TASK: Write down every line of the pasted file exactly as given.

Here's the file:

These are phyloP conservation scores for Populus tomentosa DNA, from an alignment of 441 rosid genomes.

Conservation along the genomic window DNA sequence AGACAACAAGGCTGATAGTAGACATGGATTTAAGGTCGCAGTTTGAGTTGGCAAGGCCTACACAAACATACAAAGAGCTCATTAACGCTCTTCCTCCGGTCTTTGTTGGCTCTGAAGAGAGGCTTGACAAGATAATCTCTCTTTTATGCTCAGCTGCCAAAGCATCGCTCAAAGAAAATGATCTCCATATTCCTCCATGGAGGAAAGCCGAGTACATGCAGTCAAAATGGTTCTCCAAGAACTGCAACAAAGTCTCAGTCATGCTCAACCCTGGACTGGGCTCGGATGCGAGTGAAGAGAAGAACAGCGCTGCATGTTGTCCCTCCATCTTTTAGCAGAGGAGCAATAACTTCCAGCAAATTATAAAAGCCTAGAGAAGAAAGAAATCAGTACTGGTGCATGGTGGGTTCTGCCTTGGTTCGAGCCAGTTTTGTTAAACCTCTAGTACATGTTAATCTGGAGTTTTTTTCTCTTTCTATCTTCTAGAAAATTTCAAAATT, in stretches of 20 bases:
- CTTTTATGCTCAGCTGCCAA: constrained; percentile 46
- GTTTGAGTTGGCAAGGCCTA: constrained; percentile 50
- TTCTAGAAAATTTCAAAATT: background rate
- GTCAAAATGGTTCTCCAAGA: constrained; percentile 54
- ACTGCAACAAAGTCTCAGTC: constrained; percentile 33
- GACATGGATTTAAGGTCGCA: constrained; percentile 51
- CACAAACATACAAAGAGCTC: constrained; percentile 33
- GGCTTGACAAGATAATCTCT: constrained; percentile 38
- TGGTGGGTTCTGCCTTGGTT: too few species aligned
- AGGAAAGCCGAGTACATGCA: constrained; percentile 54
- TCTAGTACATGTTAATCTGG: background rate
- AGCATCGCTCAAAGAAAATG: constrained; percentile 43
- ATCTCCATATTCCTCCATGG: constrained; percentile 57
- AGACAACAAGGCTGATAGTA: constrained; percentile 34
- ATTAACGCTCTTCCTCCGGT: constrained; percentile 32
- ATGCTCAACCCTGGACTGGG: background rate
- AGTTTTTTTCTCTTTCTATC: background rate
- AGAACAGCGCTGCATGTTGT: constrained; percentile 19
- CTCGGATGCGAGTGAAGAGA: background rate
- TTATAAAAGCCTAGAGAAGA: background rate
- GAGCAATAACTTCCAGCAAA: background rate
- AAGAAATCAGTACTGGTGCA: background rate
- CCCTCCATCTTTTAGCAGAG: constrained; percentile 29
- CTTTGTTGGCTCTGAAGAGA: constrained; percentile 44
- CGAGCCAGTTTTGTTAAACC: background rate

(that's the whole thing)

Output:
These are phyloP conservation scores for Populus tomentosa DNA, from an alignment of 441 rosid genomes.

Conservation along the genomic window DNA sequence AGACAACAAGGCTGATAGTAGACATGGATTTAAGGTCGCAGTTTGAGTTGGCAAGGCCTACACAAACATACAAAGAGCTCATTAACGCTCTTCCTCCGGTCTTTGTTGGCTCTGAAGAGAGGCTTGACAAGATAATCTCTCTTTTATGCTCAGCTGCCAAAGCATCGCTCAAAGAAAATGATCTCCATATTCCTCCATGGAGGAAAGCCGAGTACATGCAGTCAAAATGGTTCTCCAAGAACTGCAACAAAGTCTCAGTCATGCTCAACCCTGGACTGGGCTCGGATGCGAGTGAAGAGAAGAACAGCGCTGCATGTTGTCCCTCCATCTTTTAGCAGAGGAGCAATAACTTCCAGCAAATTATAAAAGCCTAGAGAAGAAAGAAATCAGTACTGGTGCATGGTGGGTTCTGCCTTGGTTCGAGCCAGTTTTGTTAAACCTCTAGTACATGTTAATCTGGAGTTTTTTTCTCTTTCTATCTTCTAGAAAATTTCAAAATT, in stretches of 20 bases:
- CTTTTATGCTCAGCTGCCAA: constrained; percentile 46
- GTTTGAGTTGGCAAGGCCTA: constrained; percentile 50
- TTCTAGAAAATTTCAAAATT: background rate
- GTCAAAATGGTTCTCCAAGA: constrained; percentile 54
- ACTGCAACAAAGTCTCAGTC: constrained; percentile 33
- GACATGGATTTAAGGTCGCA: constrained; percentile 51
- CACAAACATACAAAGAGCTC: constrained; percentile 33
- GGCTTGACAAGATAATCTCT: constrained; percentile 38
- TGGTGGGTTCTGCCTTGGTT: too few species aligned
- AGGAAAGCCGAGTACATGCA: constrained; percentile 54
- TCTAGTACATGTTAATCTGG: background rate
- AGCATCGCTCAAAGAAAATG: constrained; percentile 43
- ATCTCCATATTCCTCCATGG: constrained; percentile 57
- AGACAACAAGGCTGATAGTA: constrained; percentile 34
- ATTAACGCTCTTCCTCCGGT: constrained; percentile 32
- ATGCTCAACCCTGGACTGGG: background rate
- AGTTTTTTTCTCTTTCTATC: background rate
- AGAACAGCGCTGCATGTTGT: constrained; percentile 19
- CTCGGATGCGAGTGAAGAGA: background rate
- TTATAAAAGCCTAGAGAAGA: background rate
- GAGCAATAACTTCCAGCAAA: background rate
- AAGAAATCAGTACTGGTGCA: background rate
- CCCTCCATCTTTTAGCAGAG: constrained; percentile 29
- CTTTGTTGGCTCTGAAGAGA: constrained; percentile 44
- CGAGCCAGTTTTGTTAAACC: background rate